Friday, June 18, 2010

A strange pain disorder called Causalgia can occur when the nerves that run from the spinal cord to the limbs are partially damaged, especially when the damage involves the bundles of nerves to the arms called the brachial plexus. Partial damage can come from accidents (that stretch the shoulder away from the neck, literally pulling some nerve fibers apart), from hand surgery, or from war injuries. A more recent name for the disorder is Complex Regional Pain Syndrome.
The pain is burning, constant, and usually involves the hand or foot. Sensory stimulation, such as rubbing the area, can worsen the pain. The pain usually is adjacent to any neurological deficit if there is one. Meaning that the pain may not be located in a region of numbness, but adjacent to it.

What makes this pain syndrome so different from other forms of chronic pain is that changes can occur in the skin and bones of the affected limb. The skin can become swollen and red because of loss of the normal tone of the blood vessels. In fact, comparing the temperature of the affected limb compared to the other normal limb is one aid to making the diagnosis (thermography). Abnormal sweating can also be seen. Interestingly, in some case patchy osteoporosis can be shown on X-rays of the limb in as little as three weeks from onset.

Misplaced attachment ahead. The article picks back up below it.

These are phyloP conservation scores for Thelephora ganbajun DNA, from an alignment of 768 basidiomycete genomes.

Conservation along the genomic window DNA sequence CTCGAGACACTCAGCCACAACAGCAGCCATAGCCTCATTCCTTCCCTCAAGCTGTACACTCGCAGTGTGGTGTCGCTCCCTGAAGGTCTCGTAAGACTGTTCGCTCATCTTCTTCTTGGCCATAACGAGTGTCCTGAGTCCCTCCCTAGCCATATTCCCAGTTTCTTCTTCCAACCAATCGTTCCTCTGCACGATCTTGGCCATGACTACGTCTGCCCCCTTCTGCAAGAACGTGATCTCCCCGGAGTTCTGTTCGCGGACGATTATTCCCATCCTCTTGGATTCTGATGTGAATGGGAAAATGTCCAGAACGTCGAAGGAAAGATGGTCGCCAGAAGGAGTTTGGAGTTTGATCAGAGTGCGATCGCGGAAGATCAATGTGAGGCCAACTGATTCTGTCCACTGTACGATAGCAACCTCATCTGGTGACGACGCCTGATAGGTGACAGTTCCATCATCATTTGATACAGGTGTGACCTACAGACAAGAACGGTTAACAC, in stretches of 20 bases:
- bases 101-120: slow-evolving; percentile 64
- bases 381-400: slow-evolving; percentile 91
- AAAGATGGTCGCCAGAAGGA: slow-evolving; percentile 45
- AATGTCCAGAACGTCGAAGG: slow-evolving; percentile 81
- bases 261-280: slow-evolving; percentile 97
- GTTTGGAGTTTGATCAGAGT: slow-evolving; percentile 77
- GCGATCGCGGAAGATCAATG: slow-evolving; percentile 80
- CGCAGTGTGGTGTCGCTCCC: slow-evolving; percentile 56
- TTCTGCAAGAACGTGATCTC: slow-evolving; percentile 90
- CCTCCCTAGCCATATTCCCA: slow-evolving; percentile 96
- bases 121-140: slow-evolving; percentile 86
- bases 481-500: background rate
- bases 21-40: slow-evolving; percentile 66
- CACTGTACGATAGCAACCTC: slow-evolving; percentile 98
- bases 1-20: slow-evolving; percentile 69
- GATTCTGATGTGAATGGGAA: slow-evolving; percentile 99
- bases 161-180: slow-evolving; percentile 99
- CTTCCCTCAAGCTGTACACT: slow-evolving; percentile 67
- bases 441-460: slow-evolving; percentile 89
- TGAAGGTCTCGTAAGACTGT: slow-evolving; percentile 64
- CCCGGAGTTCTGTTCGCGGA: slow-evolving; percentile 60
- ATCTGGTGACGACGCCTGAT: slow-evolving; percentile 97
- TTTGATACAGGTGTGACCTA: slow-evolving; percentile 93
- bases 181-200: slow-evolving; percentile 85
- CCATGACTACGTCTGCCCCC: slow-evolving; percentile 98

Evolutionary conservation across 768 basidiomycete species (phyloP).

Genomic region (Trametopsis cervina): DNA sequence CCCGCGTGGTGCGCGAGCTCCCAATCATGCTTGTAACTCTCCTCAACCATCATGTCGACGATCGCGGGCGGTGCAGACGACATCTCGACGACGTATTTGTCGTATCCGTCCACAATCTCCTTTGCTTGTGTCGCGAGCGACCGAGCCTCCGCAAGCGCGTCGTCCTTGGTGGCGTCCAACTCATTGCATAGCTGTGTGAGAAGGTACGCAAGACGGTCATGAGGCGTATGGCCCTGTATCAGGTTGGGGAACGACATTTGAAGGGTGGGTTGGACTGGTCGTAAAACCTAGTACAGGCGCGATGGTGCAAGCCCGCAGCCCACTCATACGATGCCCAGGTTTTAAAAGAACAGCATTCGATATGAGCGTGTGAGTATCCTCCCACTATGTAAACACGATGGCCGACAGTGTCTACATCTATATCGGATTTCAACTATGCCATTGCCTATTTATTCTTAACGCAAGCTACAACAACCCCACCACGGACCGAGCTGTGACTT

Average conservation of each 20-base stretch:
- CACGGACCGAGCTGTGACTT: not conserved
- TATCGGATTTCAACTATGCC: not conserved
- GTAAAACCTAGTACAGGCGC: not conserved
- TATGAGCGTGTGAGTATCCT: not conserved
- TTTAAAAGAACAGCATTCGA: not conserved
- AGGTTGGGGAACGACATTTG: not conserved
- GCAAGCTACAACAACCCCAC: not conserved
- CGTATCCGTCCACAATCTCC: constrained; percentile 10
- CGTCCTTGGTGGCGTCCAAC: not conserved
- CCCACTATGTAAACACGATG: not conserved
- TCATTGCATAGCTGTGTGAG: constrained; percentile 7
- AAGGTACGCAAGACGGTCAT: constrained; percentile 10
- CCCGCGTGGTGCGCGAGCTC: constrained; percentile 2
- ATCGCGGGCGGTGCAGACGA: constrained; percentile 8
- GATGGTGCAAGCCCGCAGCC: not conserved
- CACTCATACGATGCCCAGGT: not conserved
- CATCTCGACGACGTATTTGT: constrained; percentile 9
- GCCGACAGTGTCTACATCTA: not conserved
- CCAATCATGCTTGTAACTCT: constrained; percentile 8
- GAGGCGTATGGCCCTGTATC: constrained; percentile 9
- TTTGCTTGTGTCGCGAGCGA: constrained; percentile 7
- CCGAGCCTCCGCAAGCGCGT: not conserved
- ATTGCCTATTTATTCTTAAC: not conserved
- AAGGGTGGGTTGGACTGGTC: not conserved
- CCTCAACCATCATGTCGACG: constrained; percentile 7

The cause is not really understood, but because of the vascular and skin changes, it has been suggested that the sympathetic nervous system is involved. In severe cases nerve blocks to the sympathetic ganglia in the base of neck can provide enough pain relief so that aggressive physical therapy can be started. Cigarette smokes are at much higher risk for developing the painful disorder than non-smokers.

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